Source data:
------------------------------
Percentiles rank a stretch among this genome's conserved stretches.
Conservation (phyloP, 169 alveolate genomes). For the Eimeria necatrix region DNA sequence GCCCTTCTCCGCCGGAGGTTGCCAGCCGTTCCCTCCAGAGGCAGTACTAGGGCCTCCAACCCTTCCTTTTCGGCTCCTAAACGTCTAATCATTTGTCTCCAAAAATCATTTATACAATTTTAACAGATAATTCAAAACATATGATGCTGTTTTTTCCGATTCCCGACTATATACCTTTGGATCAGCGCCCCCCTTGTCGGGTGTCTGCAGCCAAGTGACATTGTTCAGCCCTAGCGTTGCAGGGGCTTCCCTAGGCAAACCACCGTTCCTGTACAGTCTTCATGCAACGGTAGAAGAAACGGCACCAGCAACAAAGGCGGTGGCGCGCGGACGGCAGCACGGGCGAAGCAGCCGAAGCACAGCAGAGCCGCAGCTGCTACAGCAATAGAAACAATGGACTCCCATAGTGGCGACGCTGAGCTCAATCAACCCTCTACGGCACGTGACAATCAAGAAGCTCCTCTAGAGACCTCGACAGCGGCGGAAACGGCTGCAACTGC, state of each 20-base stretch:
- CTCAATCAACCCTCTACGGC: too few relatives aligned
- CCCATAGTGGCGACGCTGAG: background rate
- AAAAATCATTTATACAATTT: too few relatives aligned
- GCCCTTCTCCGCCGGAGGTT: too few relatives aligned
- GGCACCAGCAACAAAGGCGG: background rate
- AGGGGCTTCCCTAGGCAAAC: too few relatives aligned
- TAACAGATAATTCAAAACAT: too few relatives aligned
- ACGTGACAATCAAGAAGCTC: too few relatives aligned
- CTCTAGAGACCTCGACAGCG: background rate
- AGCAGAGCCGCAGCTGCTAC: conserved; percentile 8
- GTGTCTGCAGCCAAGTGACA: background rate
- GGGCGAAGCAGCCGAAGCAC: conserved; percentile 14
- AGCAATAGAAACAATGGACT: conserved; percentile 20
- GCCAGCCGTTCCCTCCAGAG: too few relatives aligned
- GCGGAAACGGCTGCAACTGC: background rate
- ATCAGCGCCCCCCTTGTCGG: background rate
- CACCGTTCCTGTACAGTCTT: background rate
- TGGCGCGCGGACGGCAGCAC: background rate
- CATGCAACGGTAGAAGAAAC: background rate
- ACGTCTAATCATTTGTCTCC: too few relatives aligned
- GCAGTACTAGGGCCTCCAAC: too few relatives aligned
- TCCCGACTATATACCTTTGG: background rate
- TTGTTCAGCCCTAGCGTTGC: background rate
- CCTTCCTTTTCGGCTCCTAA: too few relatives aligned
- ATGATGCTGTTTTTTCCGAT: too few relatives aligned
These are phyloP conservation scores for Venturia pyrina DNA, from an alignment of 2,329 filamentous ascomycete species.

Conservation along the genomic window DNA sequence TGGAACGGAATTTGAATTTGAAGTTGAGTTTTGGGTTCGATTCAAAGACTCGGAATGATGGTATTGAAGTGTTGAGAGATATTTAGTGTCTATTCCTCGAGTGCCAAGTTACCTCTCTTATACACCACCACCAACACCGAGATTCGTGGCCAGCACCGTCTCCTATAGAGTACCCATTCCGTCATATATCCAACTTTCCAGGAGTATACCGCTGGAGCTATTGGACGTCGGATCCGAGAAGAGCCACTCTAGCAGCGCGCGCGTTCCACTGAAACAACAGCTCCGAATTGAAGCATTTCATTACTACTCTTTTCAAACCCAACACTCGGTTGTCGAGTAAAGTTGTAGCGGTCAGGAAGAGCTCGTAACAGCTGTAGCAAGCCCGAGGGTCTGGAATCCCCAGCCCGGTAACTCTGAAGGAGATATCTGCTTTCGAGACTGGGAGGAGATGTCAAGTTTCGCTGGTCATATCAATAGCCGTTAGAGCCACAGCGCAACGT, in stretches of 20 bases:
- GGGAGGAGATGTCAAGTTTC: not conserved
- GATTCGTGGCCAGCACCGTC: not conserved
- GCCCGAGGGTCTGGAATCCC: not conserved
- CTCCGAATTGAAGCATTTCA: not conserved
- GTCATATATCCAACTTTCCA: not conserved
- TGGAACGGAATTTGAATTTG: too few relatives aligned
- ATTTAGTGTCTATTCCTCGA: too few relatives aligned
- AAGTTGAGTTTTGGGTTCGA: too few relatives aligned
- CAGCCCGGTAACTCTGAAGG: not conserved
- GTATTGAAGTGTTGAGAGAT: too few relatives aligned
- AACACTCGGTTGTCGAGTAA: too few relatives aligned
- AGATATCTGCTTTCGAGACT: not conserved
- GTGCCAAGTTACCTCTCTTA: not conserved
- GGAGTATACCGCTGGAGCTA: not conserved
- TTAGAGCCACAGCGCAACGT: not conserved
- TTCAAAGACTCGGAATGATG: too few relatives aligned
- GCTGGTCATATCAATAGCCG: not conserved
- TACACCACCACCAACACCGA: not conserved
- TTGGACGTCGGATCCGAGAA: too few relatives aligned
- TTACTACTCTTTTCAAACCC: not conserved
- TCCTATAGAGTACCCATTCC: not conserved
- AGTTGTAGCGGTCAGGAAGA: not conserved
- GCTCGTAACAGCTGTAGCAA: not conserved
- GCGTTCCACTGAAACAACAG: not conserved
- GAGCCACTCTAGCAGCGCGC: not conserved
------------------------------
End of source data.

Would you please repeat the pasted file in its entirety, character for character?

Percentiles rank a stretch among this genome's conserved stretches.
Conservation (phyloP, 169 alveolate genomes). For the Eimeria necatrix region DNA sequence GCCCTTCTCCGCCGGAGGTTGCCAGCCGTTCCCTCCAGAGGCAGTACTAGGGCCTCCAACCCTTCCTTTTCGGCTCCTAAACGTCTAATCATTTGTCTCCAAAAATCATTTATACAATTTTAACAGATAATTCAAAACATATGATGCTGTTTTTTCCGATTCCCGACTATATACCTTTGGATCAGCGCCCCCCTTGTCGGGTGTCTGCAGCCAAGTGACATTGTTCAGCCCTAGCGTTGCAGGGGCTTCCCTAGGCAAACCACCGTTCCTGTACAGTCTTCATGCAACGGTAGAAGAAACGGCACCAGCAACAAAGGCGGTGGCGCGCGGACGGCAGCACGGGCGAAGCAGCCGAAGCACAGCAGAGCCGCAGCTGCTACAGCAATAGAAACAATGGACTCCCATAGTGGCGACGCTGAGCTCAATCAACCCTCTACGGCACGTGACAATCAAGAAGCTCCTCTAGAGACCTCGACAGCGGCGGAAACGGCTGCAACTGC, state of each 20-base stretch:
- CTCAATCAACCCTCTACGGC: too few relatives aligned
- CCCATAGTGGCGACGCTGAG: background rate
- AAAAATCATTTATACAATTT: too few relatives aligned
- GCCCTTCTCCGCCGGAGGTT: too few relatives aligned
- GGCACCAGCAACAAAGGCGG: background rate
- AGGGGCTTCCCTAGGCAAAC: too few relatives aligned
- TAACAGATAATTCAAAACAT: too few relatives aligned
- ACGTGACAATCAAGAAGCTC: too few relatives aligned
- CTCTAGAGACCTCGACAGCG: background rate
- AGCAGAGCCGCAGCTGCTAC: conserved; percentile 8
- GTGTCTGCAGCCAAGTGACA: background rate
- GGGCGAAGCAGCCGAAGCAC: conserved; percentile 14
- AGCAATAGAAACAATGGACT: conserved; percentile 20
- GCCAGCCGTTCCCTCCAGAG: too few relatives aligned
- GCGGAAACGGCTGCAACTGC: background rate
- ATCAGCGCCCCCCTTGTCGG: background rate
- CACCGTTCCTGTACAGTCTT: background rate
- TGGCGCGCGGACGGCAGCAC: background rate
- CATGCAACGGTAGAAGAAAC: background rate
- ACGTCTAATCATTTGTCTCC: too few relatives aligned
- GCAGTACTAGGGCCTCCAAC: too few relatives aligned
- TCCCGACTATATACCTTTGG: background rate
- TTGTTCAGCCCTAGCGTTGC: background rate
- CCTTCCTTTTCGGCTCCTAA: too few relatives aligned
- ATGATGCTGTTTTTTCCGAT: too few relatives aligned
These are phyloP conservation scores for Venturia pyrina DNA, from an alignment of 2,329 filamentous ascomycete species.

Conservation along the genomic window DNA sequence TGGAACGGAATTTGAATTTGAAGTTGAGTTTTGGGTTCGATTCAAAGACTCGGAATGATGGTATTGAAGTGTTGAGAGATATTTAGTGTCTATTCCTCGAGTGCCAAGTTACCTCTCTTATACACCACCACCAACACCGAGATTCGTGGCCAGCACCGTCTCCTATAGAGTACCCATTCCGTCATATATCCAACTTTCCAGGAGTATACCGCTGGAGCTATTGGACGTCGGATCCGAGAAGAGCCACTCTAGCAGCGCGCGCGTTCCACTGAAACAACAGCTCCGAATTGAAGCATTTCATTACTACTCTTTTCAAACCCAACACTCGGTTGTCGAGTAAAGTTGTAGCGGTCAGGAAGAGCTCGTAACAGCTGTAGCAAGCCCGAGGGTCTGGAATCCCCAGCCCGGTAACTCTGAAGGAGATATCTGCTTTCGAGACTGGGAGGAGATGTCAAGTTTCGCTGGTCATATCAATAGCCGTTAGAGCCACAGCGCAACGT, in stretches of 20 bases:
- GGGAGGAGATGTCAAGTTTC: not conserved
- GATTCGTGGCCAGCACCGTC: not conserved
- GCCCGAGGGTCTGGAATCCC: not conserved
- CTCCGAATTGAAGCATTTCA: not conserved
- GTCATATATCCAACTTTCCA: not conserved
- TGGAACGGAATTTGAATTTG: too few relatives aligned
- ATTTAGTGTCTATTCCTCGA: too few relatives aligned
- AAGTTGAGTTTTGGGTTCGA: too few relatives aligned
- CAGCCCGGTAACTCTGAAGG: not conserved
- GTATTGAAGTGTTGAGAGAT: too few relatives aligned
- AACACTCGGTTGTCGAGTAA: too few relatives aligned
- AGATATCTGCTTTCGAGACT: not conserved
- GTGCCAAGTTACCTCTCTTA: not conserved
- GGAGTATACCGCTGGAGCTA: not conserved
- TTAGAGCCACAGCGCAACGT: not conserved
- TTCAAAGACTCGGAATGATG: too few relatives aligned
- GCTGGTCATATCAATAGCCG: not conserved
- TACACCACCACCAACACCGA: not conserved
- TTGGACGTCGGATCCGAGAA: too few relatives aligned
- TTACTACTCTTTTCAAACCC: not conserved
- TCCTATAGAGTACCCATTCC: not conserved
- AGTTGTAGCGGTCAGGAAGA: not conserved
- GCTCGTAACAGCTGTAGCAA: not conserved
- GCGTTCCACTGAAACAACAG: not conserved
- GAGCCACTCTAGCAGCGCGC: not conserved